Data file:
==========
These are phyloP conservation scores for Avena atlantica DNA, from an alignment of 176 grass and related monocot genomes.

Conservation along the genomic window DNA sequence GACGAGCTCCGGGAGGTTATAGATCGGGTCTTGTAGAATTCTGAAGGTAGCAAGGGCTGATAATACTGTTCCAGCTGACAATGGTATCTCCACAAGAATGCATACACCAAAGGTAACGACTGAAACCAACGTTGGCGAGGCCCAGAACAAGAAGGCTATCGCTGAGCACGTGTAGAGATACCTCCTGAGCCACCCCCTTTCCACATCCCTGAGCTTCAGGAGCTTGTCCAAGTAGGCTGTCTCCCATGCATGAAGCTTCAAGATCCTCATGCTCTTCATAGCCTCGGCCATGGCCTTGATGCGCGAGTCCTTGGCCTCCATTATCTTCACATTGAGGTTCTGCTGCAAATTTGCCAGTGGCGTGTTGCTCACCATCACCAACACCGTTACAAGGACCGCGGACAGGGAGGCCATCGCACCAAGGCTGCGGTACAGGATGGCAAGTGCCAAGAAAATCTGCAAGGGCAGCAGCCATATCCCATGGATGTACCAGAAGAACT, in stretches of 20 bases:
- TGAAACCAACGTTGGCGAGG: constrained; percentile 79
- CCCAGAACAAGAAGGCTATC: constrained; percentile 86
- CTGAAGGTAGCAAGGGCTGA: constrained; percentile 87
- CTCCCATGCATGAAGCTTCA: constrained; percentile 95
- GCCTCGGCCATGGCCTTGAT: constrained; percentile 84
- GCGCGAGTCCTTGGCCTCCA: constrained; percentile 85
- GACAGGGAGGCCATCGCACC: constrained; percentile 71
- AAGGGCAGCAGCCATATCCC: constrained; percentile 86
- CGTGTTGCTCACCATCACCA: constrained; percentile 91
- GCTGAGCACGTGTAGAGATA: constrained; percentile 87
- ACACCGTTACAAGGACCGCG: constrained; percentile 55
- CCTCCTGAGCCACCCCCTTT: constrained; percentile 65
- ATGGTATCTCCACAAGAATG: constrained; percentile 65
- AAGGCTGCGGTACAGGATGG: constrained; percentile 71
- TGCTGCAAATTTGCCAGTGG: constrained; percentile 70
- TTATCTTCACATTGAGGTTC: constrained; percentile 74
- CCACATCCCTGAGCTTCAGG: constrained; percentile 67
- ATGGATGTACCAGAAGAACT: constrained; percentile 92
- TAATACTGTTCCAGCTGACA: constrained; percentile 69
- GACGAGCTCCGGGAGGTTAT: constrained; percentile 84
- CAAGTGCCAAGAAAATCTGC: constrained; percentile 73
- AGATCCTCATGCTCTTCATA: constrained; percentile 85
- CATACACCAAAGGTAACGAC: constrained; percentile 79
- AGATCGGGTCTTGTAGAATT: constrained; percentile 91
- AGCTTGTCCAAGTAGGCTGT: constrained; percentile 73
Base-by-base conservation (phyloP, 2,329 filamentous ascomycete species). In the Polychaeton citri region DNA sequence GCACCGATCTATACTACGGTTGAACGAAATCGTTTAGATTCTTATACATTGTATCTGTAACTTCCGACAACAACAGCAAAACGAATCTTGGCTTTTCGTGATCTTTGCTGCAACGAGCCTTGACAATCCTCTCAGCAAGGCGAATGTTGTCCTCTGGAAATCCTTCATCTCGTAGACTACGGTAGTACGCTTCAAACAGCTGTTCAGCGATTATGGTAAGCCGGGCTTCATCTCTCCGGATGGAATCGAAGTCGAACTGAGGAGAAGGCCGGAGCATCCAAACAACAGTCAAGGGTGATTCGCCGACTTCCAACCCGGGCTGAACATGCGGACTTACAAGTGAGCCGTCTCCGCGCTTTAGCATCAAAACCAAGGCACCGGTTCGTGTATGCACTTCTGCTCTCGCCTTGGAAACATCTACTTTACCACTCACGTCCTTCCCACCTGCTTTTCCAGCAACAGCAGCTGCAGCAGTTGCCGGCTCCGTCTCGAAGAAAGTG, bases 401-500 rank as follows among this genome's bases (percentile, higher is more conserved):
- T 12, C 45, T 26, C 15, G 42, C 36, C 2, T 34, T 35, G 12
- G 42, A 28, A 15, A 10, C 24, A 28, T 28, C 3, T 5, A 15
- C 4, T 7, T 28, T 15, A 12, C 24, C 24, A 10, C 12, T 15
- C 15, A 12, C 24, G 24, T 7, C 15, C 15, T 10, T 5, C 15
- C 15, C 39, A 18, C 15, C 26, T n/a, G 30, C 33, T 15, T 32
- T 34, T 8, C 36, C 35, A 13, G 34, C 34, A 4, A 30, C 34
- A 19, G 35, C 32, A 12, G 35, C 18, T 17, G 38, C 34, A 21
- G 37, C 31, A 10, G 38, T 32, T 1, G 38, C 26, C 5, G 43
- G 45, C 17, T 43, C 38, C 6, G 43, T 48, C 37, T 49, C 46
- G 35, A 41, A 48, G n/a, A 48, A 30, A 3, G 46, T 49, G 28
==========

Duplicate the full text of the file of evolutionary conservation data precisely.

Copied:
These are phyloP conservation scores for Avena atlantica DNA, from an alignment of 176 grass and related monocot genomes.

Conservation along the genomic window DNA sequence GACGAGCTCCGGGAGGTTATAGATCGGGTCTTGTAGAATTCTGAAGGTAGCAAGGGCTGATAATACTGTTCCAGCTGACAATGGTATCTCCACAAGAATGCATACACCAAAGGTAACGACTGAAACCAACGTTGGCGAGGCCCAGAACAAGAAGGCTATCGCTGAGCACGTGTAGAGATACCTCCTGAGCCACCCCCTTTCCACATCCCTGAGCTTCAGGAGCTTGTCCAAGTAGGCTGTCTCCCATGCATGAAGCTTCAAGATCCTCATGCTCTTCATAGCCTCGGCCATGGCCTTGATGCGCGAGTCCTTGGCCTCCATTATCTTCACATTGAGGTTCTGCTGCAAATTTGCCAGTGGCGTGTTGCTCACCATCACCAACACCGTTACAAGGACCGCGGACAGGGAGGCCATCGCACCAAGGCTGCGGTACAGGATGGCAAGTGCCAAGAAAATCTGCAAGGGCAGCAGCCATATCCCATGGATGTACCAGAAGAACT, in stretches of 20 bases:
- TGAAACCAACGTTGGCGAGG: constrained; percentile 79
- CCCAGAACAAGAAGGCTATC: constrained; percentile 86
- CTGAAGGTAGCAAGGGCTGA: constrained; percentile 87
- CTCCCATGCATGAAGCTTCA: constrained; percentile 95
- GCCTCGGCCATGGCCTTGAT: constrained; percentile 84
- GCGCGAGTCCTTGGCCTCCA: constrained; percentile 85
- GACAGGGAGGCCATCGCACC: constrained; percentile 71
- AAGGGCAGCAGCCATATCCC: constrained; percentile 86
- CGTGTTGCTCACCATCACCA: constrained; percentile 91
- GCTGAGCACGTGTAGAGATA: constrained; percentile 87
- ACACCGTTACAAGGACCGCG: constrained; percentile 55
- CCTCCTGAGCCACCCCCTTT: constrained; percentile 65
- ATGGTATCTCCACAAGAATG: constrained; percentile 65
- AAGGCTGCGGTACAGGATGG: constrained; percentile 71
- TGCTGCAAATTTGCCAGTGG: constrained; percentile 70
- TTATCTTCACATTGAGGTTC: constrained; percentile 74
- CCACATCCCTGAGCTTCAGG: constrained; percentile 67
- ATGGATGTACCAGAAGAACT: constrained; percentile 92
- TAATACTGTTCCAGCTGACA: constrained; percentile 69
- GACGAGCTCCGGGAGGTTAT: constrained; percentile 84
- CAAGTGCCAAGAAAATCTGC: constrained; percentile 73
- AGATCCTCATGCTCTTCATA: constrained; percentile 85
- CATACACCAAAGGTAACGAC: constrained; percentile 79
- AGATCGGGTCTTGTAGAATT: constrained; percentile 91
- AGCTTGTCCAAGTAGGCTGT: constrained; percentile 73
Base-by-base conservation (phyloP, 2,329 filamentous ascomycete species). In the Polychaeton citri region DNA sequence GCACCGATCTATACTACGGTTGAACGAAATCGTTTAGATTCTTATACATTGTATCTGTAACTTCCGACAACAACAGCAAAACGAATCTTGGCTTTTCGTGATCTTTGCTGCAACGAGCCTTGACAATCCTCTCAGCAAGGCGAATGTTGTCCTCTGGAAATCCTTCATCTCGTAGACTACGGTAGTACGCTTCAAACAGCTGTTCAGCGATTATGGTAAGCCGGGCTTCATCTCTCCGGATGGAATCGAAGTCGAACTGAGGAGAAGGCCGGAGCATCCAAACAACAGTCAAGGGTGATTCGCCGACTTCCAACCCGGGCTGAACATGCGGACTTACAAGTGAGCCGTCTCCGCGCTTTAGCATCAAAACCAAGGCACCGGTTCGTGTATGCACTTCTGCTCTCGCCTTGGAAACATCTACTTTACCACTCACGTCCTTCCCACCTGCTTTTCCAGCAACAGCAGCTGCAGCAGTTGCCGGCTCCGTCTCGAAGAAAGTG, bases 401-500 rank as follows among this genome's bases (percentile, higher is more conserved):
- T 12, C 45, T 26, C 15, G 42, C 36, C 2, T 34, T 35, G 12
- G 42, A 28, A 15, A 10, C 24, A 28, T 28, C 3, T 5, A 15
- C 4, T 7, T 28, T 15, A 12, C 24, C 24, A 10, C 12, T 15
- C 15, A 12, C 24, G 24, T 7, C 15, C 15, T 10, T 5, C 15
- C 15, C 39, A 18, C 15, C 26, T n/a, G 30, C 33, T 15, T 32
- T 34, T 8, C 36, C 35, A 13, G 34, C 34, A 4, A 30, C 34
- A 19, G 35, C 32, A 12, G 35, C 18, T 17, G 38, C 34, A 21
- G 37, C 31, A 10, G 38, T 32, T 1, G 38, C 26, C 5, G 43
- G 45, C 17, T 43, C 38, C 6, G 43, T 48, C 37, T 49, C 46
- G 35, A 41, A 48, G n/a, A 48, A 30, A 3, G 46, T 49, G 28